A picture is emerging from multiple concurrent investigations into Hillary Clinton’s handling of sensitive national security information during her tenure as secretary of State. The picture is of a culture, fostered by the secretary, of lax security and inappropriate handling of classified information.
The intelligence community has now flagged 305 of Clinton’s emails for further review to determine if they contain classified information. Reuters, in its own review of emails already released to the public, claims that “dozens” of Clinton’s emails contained information that should have been classified.
And the Federal District Court for the District of Columbia ruled on Thursday that Clinton’s use of a personal email server to handle her unclassified correspondence violated government policy. The judge allowed the Federal Bureau of Investigation to expand its investigation to search for deleted emails on her server and thumb drives, and he ordered the State Department to review any deleted emails that are recovered.
Thus far, the investigations have focused on whether Clinton or her advisors violated U.S. law by mishandling classified information. It is increasingly clear that the answer is yes. However, it is likely that, in the end, only a very small number of emails will be found to have technically violated U.S. law.
It can be difficult to prove that information should have been classified, because you can often find an unclassified source to back up the classified fact you may have inadvertently disclosed, allowing you to claim that you were merely conveying someone else’s unclassified claim, not confirming a classified fact. “I’m not confirming that the U.S. runs a secret drone campaign; just commenting on what our policy should be if such a program hypothetically existed.” If so, Clinton and her aides are likely to get off with a slap on the wrist.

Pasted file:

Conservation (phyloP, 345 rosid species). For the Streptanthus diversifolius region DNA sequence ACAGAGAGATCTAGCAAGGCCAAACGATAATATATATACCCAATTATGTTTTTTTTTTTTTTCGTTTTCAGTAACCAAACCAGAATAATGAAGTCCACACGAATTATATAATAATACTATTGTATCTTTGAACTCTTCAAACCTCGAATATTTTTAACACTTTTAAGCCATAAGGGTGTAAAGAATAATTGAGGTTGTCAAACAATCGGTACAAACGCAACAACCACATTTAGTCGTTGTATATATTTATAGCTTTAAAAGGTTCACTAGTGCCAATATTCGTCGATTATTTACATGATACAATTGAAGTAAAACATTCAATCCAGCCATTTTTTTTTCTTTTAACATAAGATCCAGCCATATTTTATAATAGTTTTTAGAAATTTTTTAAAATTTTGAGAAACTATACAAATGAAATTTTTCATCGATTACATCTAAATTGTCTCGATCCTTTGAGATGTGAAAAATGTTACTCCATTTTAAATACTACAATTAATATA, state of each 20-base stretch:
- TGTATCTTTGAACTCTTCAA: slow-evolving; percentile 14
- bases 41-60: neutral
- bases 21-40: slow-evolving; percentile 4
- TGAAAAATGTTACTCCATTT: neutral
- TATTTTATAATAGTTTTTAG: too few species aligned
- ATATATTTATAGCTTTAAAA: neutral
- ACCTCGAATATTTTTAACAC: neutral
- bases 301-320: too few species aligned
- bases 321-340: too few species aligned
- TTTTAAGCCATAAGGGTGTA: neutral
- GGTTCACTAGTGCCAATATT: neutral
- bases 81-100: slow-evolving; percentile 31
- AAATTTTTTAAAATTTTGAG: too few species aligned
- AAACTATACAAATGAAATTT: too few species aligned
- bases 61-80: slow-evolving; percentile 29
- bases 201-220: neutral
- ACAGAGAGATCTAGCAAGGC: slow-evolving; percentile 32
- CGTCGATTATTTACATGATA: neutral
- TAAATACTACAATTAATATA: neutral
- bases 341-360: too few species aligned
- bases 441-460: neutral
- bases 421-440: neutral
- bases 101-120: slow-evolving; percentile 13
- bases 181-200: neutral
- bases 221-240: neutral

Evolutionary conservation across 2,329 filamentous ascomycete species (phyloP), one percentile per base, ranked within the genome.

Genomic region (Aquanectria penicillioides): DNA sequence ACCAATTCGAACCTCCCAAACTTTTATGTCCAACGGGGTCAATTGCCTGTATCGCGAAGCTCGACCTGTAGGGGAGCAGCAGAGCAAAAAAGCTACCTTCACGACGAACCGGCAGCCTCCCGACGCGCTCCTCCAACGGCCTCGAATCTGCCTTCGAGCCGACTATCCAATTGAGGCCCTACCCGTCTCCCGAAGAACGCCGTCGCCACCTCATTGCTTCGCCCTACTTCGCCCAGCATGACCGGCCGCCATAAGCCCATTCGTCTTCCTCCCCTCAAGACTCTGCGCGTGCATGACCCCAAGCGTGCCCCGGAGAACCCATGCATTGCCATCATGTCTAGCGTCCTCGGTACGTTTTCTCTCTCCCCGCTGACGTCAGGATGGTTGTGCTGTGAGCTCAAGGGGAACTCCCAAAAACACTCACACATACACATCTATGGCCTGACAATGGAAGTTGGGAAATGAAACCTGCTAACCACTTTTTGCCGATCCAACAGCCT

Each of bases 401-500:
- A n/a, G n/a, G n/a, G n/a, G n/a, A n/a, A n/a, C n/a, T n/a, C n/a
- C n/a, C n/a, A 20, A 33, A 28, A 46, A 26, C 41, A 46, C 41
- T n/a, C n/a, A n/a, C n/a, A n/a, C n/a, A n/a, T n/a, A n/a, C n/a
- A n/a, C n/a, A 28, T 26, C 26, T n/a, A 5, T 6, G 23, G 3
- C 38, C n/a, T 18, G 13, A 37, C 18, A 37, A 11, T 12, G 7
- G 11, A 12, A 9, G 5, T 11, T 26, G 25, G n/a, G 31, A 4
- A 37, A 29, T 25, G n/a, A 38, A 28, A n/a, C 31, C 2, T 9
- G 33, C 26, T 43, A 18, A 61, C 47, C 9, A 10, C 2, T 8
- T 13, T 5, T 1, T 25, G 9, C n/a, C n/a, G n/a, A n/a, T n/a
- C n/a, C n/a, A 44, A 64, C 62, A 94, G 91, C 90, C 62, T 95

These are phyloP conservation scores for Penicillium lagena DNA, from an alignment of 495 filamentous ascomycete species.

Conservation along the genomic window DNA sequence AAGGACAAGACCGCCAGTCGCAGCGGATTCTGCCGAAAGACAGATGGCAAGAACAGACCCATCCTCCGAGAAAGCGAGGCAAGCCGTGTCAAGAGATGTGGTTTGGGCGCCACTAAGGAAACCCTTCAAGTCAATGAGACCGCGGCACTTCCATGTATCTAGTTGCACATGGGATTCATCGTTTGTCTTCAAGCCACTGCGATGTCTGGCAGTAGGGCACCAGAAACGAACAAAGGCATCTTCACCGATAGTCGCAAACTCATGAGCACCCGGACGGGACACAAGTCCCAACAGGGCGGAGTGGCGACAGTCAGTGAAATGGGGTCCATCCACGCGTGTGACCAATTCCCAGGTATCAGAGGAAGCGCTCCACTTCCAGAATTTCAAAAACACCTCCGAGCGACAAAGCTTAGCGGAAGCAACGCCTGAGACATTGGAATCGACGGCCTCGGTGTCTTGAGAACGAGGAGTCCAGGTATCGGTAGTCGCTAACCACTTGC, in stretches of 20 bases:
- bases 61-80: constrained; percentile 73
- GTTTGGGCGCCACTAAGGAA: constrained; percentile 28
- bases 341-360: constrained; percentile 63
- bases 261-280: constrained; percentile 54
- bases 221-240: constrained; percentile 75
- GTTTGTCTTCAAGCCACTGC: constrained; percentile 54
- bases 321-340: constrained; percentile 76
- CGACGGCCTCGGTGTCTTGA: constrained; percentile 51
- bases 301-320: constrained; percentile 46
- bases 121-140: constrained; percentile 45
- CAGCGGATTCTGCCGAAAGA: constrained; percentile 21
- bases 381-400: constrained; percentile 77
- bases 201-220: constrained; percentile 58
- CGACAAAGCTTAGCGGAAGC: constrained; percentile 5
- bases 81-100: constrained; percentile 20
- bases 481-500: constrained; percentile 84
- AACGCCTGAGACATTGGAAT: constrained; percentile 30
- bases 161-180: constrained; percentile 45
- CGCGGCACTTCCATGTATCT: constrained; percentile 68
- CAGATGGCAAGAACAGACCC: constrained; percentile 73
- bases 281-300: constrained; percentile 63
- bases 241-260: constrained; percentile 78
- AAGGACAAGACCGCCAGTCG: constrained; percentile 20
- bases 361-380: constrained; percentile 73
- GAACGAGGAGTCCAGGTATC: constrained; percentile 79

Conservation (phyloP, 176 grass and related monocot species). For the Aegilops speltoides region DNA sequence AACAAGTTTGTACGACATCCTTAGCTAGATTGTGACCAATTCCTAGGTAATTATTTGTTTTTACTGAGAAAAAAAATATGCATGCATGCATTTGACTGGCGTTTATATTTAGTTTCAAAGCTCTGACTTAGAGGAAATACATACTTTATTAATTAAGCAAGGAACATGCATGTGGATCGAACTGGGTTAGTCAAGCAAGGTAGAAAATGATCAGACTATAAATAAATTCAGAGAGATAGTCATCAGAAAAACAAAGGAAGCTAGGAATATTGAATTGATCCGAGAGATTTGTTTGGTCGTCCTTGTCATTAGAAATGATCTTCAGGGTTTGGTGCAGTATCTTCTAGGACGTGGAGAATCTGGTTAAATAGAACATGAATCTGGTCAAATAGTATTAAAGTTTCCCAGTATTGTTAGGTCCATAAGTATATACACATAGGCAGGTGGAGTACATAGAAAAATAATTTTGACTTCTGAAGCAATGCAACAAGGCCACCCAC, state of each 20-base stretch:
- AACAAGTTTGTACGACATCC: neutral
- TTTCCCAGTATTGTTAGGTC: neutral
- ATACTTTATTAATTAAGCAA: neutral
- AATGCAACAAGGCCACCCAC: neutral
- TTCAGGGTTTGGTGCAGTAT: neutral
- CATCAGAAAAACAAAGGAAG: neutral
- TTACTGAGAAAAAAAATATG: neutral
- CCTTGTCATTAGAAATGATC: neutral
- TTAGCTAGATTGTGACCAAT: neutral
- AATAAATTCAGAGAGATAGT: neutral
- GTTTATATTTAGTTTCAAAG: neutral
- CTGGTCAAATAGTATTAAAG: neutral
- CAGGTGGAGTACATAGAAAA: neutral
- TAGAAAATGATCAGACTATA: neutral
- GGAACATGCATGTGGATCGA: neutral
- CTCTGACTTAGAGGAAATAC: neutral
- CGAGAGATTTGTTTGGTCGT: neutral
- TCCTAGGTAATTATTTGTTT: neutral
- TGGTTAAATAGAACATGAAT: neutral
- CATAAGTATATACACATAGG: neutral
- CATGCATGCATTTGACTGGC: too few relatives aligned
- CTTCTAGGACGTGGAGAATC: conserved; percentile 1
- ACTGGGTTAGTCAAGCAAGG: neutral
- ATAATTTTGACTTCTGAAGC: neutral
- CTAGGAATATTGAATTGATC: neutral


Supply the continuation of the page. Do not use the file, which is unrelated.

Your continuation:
Hillary Clinton’s Culture of Lax Security
Legalities aside, however, it is clear that the Clinton State Department was extremely lax in its treatment of sensitive and classified information. I read a small selection of Clinton’s emails, which are gradually being made public by the State Department after review. They are available on the State Department’s website, but more easily searchable through the Wall Street Journal.
The State Department has redacted material from many of these emails. The very fact that the emails need redacting is proof that the information should have been handled more carefully, and probably should have been classified. For example, in March 2011 Huma Abedin, one of Clinton’s aides and, so far, the worst offender in the unfolding drama, sent a “status report on Chris Stevens mission to Benghazi.” The next sentence is redacted. The sentence may have contained specific details of the ambassador’s location and itinerary.
Such information about the planned movements of high-ranking U.S. officials is valuable for terrorists who could use it to plan an attack, and this sort of information is routinely classified. This is the sort of information that should not have been sent over an unclassified system, as evidenced by the State Department’s redaction of it (or of something similar).
Other examples of information I found in a cursory review of the emails that probably should have been classified include the following.
Hillary Clinton forwarded a message from Sidney Blumenthal in December 2012 on “Benghazi intel” sourced in part to “the highest levels of European Governments, and Western Intelligence and security services.” Others have raised questions about the ethics of Blumenthal’s consulting for Clinton. But equally worrisome is that Blumenthal felt comfortable relaying information from high-level intelligence officials over an unclassified system, and that Clinton felt comfortable forwarding it on.